FROM ROUGH IDEAS TO EFFECTIVE IN-STORE SOLUTIONS
Korbel is the oldest operating champagne manufacturer in America, with a long, storied history.
As such, the brand desires to position product in a custom-designed display which conveys that heritage in an elegant and desirable way.
The display will be primarily set in floral departments in supermarkets to gain incremental "special occasion" purchases.
Retailing from $2,495 to $4,995 in queen, Natural Response mattresses “are intended to impress consumers seeking the epitome in sleep luxury and comfort, and to deliver highly elevated margins to retailers who floor them.”
The spa-inspired line will be showcased and
stage-lit in a Zen-like environment in keeping with the beds’ “serene yet stunning” design.
Initial ideas like the ones shown here
help guide the project kickoff phase
by stirring some sort of emotion
within all parties involved.
Usually we find that there are some
elements that are immediately
well-received and others that are
quickly dismissed as out of budget,
not compatible with the brand,
or just unliked for any other subjective
These are all good things to know before embarking on the next phase: rendering.
The final product is shown here in
a liquor store setting. The initial run
of this display was 300, and the
client requested that the unit ship
Because of the tight tolerances in
this particular design, the wires
that hold the bottles had to be
perfectly bent and welded.
Multiple prototypes afforded us the
testing necessary to ensure excellent
build quality and field performance
of this unit.
Most new designs begin as a rough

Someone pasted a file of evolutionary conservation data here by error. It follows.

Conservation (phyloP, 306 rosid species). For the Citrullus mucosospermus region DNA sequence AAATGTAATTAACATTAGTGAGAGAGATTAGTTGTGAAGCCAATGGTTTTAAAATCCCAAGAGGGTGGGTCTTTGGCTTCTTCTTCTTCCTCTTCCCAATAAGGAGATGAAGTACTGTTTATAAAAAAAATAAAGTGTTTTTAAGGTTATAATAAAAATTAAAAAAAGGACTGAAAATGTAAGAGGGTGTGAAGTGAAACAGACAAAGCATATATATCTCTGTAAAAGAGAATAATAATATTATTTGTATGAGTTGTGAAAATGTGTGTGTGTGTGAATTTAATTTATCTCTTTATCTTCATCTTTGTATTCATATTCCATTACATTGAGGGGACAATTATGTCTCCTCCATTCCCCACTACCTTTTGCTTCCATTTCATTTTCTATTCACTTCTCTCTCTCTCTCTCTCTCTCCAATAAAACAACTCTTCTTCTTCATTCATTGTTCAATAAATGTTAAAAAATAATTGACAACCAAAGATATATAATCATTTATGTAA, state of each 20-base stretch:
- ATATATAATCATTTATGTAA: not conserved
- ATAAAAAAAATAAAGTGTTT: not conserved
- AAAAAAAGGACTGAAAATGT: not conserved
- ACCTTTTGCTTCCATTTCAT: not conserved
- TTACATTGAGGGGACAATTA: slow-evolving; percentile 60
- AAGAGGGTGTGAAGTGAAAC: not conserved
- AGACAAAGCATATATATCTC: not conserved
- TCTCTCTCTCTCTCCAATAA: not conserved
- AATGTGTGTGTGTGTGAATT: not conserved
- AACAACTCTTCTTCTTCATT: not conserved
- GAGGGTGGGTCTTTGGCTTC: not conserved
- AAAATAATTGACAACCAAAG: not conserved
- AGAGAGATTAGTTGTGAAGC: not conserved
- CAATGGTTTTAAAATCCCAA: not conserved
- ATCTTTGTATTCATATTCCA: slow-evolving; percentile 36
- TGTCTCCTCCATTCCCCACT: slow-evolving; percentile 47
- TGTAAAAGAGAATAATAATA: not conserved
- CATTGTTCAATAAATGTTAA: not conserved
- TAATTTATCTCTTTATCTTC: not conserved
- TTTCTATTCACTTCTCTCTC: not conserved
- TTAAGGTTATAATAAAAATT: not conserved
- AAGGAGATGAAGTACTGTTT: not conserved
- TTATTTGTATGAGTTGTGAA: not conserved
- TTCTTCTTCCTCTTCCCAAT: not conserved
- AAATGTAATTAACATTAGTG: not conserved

marker sketch like the ones shown
here as a response to a rough design
Quick sketches like these help us
explore and share ideas both
internally and at client review
These early “ideations” help guide
the overall creative direction of the
project by uncovering both desired
and undesired ideas.
Seeing the final assembled product
for the first time is always an
amazing feeling, especially with
a complex design such as this.
Careful planning and a steady but
quick and methodical approach
throughout the entire development
process yielded a finished product
that looked nearly identical to the
initial concept renderings.
The materials used in this installation
were heavy and durable, designed to
perform for years on-site.
One of the largest "big box" marine stores in the U.S., West Marine operates about 300 stores and are actively growing.
West Marine recognized an opportunity to add value for their customers and increase their revenue through simply educating shoppers on reccommended safety equipment for their boating adventures.
To do this, we together developed a high-profile display with integrated touch-screen tablet that allows the shopper to retrieve a vessel-specific shopping list.
Endcap displays like this West Marine
interactive are often challenging.
This is primarily because the design
must adapt seamlessly with an
existing fixture, to which, many times
we do not have continuous access.
The initial phases ignore many of
the unknowns and ideas are presented
based on general concepts, shown
in skech form as seen here.
The quick sketches serve to help establish
an initial direction for the project.
This display shows very well with built-in backlighting systems, beadwood textures and a unique taj-teak base cover with a flush
wood inlay feature.
The touch screen positioning was determined by studying human factors diagrams and optimizing the angle and height of the screen for maximum ease